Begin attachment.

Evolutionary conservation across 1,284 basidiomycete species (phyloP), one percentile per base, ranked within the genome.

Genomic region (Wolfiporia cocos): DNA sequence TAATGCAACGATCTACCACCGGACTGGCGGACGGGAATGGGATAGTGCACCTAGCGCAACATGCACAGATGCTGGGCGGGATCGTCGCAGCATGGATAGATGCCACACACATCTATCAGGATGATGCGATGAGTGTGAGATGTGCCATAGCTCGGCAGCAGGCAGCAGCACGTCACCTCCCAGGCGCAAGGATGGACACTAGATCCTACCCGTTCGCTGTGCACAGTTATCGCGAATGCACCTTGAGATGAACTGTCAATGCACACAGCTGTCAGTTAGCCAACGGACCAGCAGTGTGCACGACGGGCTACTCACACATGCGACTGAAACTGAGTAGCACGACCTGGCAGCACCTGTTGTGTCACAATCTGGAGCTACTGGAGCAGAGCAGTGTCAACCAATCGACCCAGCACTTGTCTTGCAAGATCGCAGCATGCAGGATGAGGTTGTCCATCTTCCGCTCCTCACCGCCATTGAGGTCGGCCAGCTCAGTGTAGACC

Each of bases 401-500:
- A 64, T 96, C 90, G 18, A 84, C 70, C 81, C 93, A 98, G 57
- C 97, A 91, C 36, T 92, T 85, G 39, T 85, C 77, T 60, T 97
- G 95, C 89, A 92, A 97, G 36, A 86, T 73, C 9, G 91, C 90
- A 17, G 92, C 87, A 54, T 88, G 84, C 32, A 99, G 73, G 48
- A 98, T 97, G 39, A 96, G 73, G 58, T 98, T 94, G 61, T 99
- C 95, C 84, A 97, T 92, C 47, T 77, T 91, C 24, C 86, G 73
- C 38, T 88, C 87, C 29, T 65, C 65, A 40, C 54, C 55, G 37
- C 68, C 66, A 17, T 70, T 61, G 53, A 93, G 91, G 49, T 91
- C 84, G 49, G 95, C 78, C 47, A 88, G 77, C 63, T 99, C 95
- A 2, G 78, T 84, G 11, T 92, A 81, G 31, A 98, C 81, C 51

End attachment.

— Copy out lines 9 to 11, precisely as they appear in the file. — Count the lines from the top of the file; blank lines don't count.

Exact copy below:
- C 95, C 84, A 97, T 92, C 47, T 77, T 91, C 24, C 86, G 73
- C 38, T 88, C 87, C 29, T 65, C 65, A 40, C 54, C 55, G 37
- C 68, C 66, A 17, T 70, T 61, G 53, A 93, G 91, G 49, T 91